Votes at 16: Young people 'confused' by Welsh politics, research suggests
Ahead of lowering the voting to 16 for next year's Senedd election, researchers have warned that young people in Wales have a "very limited" understanding of Welsh politics.
In the main, they found, participants assumed the Welsh Government was the same entity as the Welsh Assembly.
Young people also struggled to name the first minister or explain what the Welsh Government does.
Educational resources will be provided to schools across Wales from May.
- Welsh Assembly grants vote to 16 and 17-year-olds
- No demand for 16-year-olds to vote
- Voting attitudes and Senedd powers quizzed in poll
Researchers from Beaufort Research were commissioned by the Welsh Government "to explore knowledge of understanding of politics in Wales".
They spoke to 148 participants including 14-17 year olds, disengaged adults and foreign nationals.
They found that "in the main, participants assumed that the Welsh Government was the same entity as the National Assembly for Wales (where they had heard of both)".
"Where participants had given it any thought, there was also confusion over how the Welsh Government/National Assembly for Wales related to the UK Government," the researchers say.
"There was a good deal of confusion over how the assembly worked and what its relationship was with the UK Government."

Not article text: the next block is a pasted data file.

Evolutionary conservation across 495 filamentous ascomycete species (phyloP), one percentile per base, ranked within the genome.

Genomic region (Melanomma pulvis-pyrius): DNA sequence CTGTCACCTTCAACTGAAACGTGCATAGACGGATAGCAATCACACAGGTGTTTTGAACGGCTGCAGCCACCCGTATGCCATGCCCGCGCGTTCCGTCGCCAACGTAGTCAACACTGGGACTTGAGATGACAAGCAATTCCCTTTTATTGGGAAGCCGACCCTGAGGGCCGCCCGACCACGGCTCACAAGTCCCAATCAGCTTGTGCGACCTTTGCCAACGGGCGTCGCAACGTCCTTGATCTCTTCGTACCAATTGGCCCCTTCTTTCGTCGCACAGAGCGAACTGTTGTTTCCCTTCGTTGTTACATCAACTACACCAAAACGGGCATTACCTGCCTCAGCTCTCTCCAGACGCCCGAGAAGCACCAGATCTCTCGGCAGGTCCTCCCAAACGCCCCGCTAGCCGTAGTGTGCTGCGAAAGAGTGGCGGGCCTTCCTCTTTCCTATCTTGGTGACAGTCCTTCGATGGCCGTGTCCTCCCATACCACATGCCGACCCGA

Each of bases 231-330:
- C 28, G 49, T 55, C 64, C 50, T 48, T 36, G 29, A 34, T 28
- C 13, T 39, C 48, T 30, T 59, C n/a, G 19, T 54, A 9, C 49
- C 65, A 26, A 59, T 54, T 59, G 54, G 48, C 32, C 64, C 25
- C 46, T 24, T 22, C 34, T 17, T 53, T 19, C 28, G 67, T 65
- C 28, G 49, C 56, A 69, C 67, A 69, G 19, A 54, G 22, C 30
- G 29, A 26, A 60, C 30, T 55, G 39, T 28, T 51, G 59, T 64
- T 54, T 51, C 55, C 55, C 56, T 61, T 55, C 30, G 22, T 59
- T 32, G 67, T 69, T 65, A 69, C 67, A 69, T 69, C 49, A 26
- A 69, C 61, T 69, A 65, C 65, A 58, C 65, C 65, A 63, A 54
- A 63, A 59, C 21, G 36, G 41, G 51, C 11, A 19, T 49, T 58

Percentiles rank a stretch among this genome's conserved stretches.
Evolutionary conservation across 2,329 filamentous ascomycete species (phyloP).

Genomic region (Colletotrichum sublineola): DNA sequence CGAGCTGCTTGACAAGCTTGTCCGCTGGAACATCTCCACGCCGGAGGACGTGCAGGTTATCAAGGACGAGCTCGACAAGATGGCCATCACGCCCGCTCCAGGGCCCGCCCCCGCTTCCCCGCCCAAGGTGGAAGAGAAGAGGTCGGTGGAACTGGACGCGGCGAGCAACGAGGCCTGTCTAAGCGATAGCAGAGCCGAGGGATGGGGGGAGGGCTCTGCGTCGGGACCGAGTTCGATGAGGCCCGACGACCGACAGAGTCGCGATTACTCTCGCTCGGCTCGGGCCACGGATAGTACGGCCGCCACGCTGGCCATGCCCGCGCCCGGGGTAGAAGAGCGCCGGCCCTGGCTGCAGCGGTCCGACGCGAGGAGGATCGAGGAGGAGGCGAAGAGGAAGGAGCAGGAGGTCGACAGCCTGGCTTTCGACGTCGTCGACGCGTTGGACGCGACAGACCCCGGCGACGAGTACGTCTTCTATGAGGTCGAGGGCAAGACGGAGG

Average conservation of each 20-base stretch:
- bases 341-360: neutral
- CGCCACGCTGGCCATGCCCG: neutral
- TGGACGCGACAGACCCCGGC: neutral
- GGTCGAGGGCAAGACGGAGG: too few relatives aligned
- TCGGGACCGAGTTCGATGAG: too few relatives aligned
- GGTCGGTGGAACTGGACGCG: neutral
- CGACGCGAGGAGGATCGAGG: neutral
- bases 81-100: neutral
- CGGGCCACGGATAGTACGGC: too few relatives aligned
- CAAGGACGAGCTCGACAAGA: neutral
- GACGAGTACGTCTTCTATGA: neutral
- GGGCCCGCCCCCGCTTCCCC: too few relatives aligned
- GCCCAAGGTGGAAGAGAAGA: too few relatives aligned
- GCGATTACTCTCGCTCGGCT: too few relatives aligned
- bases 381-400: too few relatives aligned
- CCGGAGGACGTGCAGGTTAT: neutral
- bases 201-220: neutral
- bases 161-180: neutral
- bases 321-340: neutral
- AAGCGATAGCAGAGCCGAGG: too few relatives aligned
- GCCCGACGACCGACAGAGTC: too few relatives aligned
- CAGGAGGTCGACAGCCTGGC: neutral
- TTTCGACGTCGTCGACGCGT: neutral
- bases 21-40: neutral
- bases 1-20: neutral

Separate research carried out by Huddersfield University, involved seven focus groups across Wales with around eight participants aged 16-24 on each.
Of the total number of participants only one was able to name the current first minister; four were able to name their MP.
Nevertheless the same researchers found that 72% of 16 to 17 year-olds did want the right to vote, compared to 12% against.
Dr Thomas Loughran, who worked on the project said: "They're keen to vote but they don't have a very good knowledge of Welsh politics.
"They don't seem to have a great understanding of what the Senedd does, they don't have a very good knowledge of Welsh politicians, who the first minister is for example."
However Dr Loughran added that lowering the voting age could act as "a catalyst" to ensure young people engage with Welsh politics.
"If we look at what's happened in Austria, what's happened in Norway, it does appear that if you do bring votes at 16 in all the evidence shows that you do see a boost in young people's levels of political interest, young people's levels of turnout."
Some comments gathered by researchers:
Asked what he thought the Welsh Government does, one 16-17 year old participant said: "They do the same thing [as the council] but for people who'd rather speak Welsh."
Another responded: "I'm not really clear on what they're doing, but I would think they're just trying to improve Wales as a nation."
Asked about the role of councils, one respondent said: "I don't think politics is to do with the council, it's something to do with the government."
Jess Blair, director of ERS Cymru, the Electoral Reform Society, said a lack of understanding of Welsh politics was a concern across the Welsh electorate.
"What we have to grab onto here is that young people are in school, they are in the perfect stage of their lives to be able to learn this information," she said.
"They're actually really engaged and they're interested in what's going on in politics".
"They just need to be given extra resources to ensure they're so much more informed than we ever were at that age," she added.
The Welsh Assembly will be providing schools with learning materials including animated videos to help inform young people.